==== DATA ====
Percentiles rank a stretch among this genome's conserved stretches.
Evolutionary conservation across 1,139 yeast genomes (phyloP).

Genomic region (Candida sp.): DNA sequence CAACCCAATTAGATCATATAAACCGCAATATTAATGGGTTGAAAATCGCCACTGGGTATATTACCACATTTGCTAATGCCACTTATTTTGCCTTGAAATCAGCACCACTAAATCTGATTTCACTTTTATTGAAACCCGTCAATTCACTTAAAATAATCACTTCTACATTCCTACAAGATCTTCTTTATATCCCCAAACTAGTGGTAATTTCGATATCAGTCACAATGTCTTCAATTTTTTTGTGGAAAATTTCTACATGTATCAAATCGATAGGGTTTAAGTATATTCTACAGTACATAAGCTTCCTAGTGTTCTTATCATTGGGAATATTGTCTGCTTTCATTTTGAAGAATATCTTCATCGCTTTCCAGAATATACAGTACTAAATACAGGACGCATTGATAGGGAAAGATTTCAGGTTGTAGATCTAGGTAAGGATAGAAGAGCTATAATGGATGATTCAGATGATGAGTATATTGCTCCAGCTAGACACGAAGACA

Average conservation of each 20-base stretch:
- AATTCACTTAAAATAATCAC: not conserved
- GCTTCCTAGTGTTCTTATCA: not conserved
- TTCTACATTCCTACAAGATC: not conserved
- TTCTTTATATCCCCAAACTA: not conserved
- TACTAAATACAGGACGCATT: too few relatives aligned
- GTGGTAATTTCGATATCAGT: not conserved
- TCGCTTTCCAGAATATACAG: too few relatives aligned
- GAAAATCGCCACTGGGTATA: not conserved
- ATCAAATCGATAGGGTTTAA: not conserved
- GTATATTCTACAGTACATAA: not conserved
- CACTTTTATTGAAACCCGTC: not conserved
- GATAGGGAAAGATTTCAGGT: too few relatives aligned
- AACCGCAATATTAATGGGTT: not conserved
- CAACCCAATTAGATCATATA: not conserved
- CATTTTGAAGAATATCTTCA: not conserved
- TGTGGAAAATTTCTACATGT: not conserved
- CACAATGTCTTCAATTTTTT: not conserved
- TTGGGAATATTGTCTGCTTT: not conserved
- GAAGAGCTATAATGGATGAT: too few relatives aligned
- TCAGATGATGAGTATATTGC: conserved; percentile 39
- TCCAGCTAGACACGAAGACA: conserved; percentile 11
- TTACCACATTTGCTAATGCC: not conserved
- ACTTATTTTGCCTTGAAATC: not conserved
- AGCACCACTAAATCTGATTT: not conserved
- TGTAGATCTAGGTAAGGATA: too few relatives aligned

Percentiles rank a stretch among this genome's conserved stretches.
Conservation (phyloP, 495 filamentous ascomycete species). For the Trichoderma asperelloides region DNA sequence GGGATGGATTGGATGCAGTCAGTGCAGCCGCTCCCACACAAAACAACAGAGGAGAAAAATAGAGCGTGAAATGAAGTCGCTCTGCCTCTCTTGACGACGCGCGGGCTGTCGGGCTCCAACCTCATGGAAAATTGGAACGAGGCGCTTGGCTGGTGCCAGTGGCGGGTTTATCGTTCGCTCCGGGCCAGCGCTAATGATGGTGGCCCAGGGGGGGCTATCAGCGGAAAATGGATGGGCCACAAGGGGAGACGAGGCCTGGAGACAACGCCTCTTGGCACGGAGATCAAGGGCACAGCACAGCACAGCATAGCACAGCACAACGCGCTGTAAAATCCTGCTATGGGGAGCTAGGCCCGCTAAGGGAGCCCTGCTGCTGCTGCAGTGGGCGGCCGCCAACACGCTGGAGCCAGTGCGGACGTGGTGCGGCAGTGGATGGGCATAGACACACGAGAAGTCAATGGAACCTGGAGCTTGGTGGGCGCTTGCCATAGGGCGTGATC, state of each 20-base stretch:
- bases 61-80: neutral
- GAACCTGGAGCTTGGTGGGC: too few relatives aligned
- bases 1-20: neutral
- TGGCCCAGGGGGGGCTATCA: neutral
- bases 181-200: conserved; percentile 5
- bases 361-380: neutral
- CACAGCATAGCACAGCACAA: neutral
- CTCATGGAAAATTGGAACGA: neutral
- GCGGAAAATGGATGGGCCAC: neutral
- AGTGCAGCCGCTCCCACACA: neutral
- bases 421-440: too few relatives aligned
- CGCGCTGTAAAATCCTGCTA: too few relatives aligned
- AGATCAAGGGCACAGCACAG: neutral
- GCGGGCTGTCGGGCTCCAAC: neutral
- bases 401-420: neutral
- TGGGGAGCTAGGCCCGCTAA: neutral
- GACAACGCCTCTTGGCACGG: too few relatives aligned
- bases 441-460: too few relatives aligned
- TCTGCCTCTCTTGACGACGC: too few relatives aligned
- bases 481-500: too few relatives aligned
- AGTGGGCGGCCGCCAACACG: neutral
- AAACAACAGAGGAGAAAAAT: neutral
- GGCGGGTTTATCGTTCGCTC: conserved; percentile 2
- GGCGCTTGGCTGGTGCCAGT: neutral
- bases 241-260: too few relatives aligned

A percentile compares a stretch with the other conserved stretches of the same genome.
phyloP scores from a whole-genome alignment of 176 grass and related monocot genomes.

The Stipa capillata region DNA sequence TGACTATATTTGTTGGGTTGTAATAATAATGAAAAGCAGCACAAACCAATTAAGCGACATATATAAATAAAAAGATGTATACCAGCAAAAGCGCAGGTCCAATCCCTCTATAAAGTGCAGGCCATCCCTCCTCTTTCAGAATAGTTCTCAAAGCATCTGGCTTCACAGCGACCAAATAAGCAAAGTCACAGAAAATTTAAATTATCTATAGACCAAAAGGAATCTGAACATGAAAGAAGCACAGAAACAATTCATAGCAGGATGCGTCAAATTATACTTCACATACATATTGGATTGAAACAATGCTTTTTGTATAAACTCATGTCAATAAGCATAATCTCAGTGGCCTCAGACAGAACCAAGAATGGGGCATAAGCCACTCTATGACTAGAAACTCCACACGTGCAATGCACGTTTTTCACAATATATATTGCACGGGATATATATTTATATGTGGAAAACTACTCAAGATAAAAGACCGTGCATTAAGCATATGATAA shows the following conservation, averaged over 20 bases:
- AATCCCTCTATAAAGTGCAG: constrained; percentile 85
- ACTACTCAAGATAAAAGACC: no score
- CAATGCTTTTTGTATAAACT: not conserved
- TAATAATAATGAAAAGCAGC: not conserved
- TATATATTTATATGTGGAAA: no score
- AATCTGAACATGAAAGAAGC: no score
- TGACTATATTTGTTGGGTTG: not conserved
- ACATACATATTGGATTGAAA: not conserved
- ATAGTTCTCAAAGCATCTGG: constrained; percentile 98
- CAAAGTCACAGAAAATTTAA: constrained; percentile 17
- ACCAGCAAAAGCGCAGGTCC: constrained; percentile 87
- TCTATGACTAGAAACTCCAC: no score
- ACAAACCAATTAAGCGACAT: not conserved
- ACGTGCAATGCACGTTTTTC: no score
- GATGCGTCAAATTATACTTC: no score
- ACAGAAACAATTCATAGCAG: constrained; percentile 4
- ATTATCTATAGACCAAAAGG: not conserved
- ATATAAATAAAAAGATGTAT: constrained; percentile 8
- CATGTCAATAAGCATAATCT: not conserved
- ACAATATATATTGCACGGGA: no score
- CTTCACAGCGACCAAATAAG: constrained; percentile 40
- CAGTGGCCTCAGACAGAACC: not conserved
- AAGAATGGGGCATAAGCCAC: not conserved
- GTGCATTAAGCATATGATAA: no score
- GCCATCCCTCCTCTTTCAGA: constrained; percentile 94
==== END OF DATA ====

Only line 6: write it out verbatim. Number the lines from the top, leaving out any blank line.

- GCTTCCTAGTGTTCTTATCA: not conserved